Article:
to emphasize markets and submarkets within those markets where the lack of available sites and the difficulty of receiving the necessary approvals for development and the necessary financing constitute high barriers to the creation

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of new supply, and where skill, financial strength and diligence are required to successfully develop, finance and manage high-quality office, research and development space, as well as selected retail and residential space;
to take on complex, technically challenging development projects, leveraging the skills of our management team to successfully develop, acquire or reposition properties that other organizations may not have the capacity or resources to pursue;
to own and develop high-quality real estate designed to meet the demands of today’s tenants who require sophisticated telecommunications and related infrastructure, support services, sustainable features and amenities, and to manage those facilities so as to become the landlord of choice for both existing and prospective clients;
to opportunistically acquire assets which increase our penetration in the markets in which we have chosen to concentrate, as well as potential new markets, which exhibit an opportunity to improve or preserve returns through repositioning (through a combination of capital improvements and shift in marketing strategy), changes in management focus and leasing;
to explore joint venture opportunities with existing property owners located in desirable locations, who seek to benefit from the depth of development and management expertise we are able to provide and our access to capital, and/or to explore joint venture opportunities with strategic institutional partners, leveraging our skills as owners, operators and developers of Class A office space and mixed-use complexes;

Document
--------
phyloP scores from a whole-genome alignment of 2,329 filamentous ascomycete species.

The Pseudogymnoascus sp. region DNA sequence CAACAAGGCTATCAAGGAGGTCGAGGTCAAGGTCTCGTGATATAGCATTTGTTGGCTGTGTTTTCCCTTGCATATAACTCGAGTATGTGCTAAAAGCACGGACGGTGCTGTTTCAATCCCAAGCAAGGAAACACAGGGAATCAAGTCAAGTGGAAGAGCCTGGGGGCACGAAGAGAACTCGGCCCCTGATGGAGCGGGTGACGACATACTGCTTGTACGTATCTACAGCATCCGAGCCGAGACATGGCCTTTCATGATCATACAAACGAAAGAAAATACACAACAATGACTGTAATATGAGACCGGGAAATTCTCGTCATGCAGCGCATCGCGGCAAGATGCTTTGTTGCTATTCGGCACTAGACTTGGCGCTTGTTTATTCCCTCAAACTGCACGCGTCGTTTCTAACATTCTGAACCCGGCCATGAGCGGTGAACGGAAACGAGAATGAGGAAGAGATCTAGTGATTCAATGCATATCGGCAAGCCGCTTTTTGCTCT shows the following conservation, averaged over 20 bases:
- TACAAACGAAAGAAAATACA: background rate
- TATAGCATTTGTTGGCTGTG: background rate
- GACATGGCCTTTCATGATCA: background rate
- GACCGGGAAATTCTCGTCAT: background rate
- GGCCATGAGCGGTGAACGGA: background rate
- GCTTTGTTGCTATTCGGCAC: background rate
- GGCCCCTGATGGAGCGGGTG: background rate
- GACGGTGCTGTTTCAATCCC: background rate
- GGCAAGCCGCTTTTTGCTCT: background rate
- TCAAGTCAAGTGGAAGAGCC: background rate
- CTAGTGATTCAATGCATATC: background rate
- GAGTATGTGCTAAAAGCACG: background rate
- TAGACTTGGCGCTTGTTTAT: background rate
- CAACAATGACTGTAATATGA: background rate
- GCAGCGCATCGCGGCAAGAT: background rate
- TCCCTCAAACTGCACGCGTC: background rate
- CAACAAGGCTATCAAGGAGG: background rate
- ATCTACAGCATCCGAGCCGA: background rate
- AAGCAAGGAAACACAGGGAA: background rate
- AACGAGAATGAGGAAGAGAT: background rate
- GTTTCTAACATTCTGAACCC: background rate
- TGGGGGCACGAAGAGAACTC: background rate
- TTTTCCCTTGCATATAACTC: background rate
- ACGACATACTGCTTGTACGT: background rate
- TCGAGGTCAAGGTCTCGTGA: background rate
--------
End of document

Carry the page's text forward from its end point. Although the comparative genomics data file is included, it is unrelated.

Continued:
to pursue on a selective basis the sale of properties or interests therein, including core properties, to either (1) take advantage of the demand for our premier properties and realize the value we have created or (2) pare from our portfolio properties that we believe have slower future growth potential;
to seek third-party development contracts, which can be a significant source of revenue and enable us to retain and utilize our existing development and construction management staff, especially when our internal development is less active or when new development is less-warranted due to market conditions; and
to enhance our capital structure through our access to a variety of sources of capital and proactively manage our debt expirations. In the current economic climate with historically low interest rates we have and will continue to attempt to lower the cost of our debt capital and seek opportunities to lock in such low rates through early debt repayment, refinancings and interest rate hedges.
Growth Strategies
External Growth Strategies
We believe that our development experience and our organizational depth position us to continue to selectively develop a range of property types, including high-rise urban developments, mixed-use developments (including office, residential and retail), low-rise suburban office properties and research and laboratory space, within budget and on schedule. We believe we are also well positioned to achieve external growth through acquisitions. Other factors that contribute to our competitive position include:
 our control of sites (including sites under contract or option to acquire) in our markets that could support in excess of 12.7 million additional square feet of new office, retail and residential development;
our reputation gained through 46 years of successful operations and the stability and strength of our existing portfolio of properties;
our relationships with leading national corporations, universities and public institutions, including government agencies, seeking new facilities and development services;
our relationships with nationally recognized financial institutions that provide capital to the real estate industry;
our track record and reputation for executing acquisitions efficiently provide comfort to domestic and foreign institutions, private investors and corporations who seek to sell commercial real estate in our market areas;
our ability to act quickly on due diligence and financing;
our relationships with institutional buyers and sellers of high-quality real estate assets; and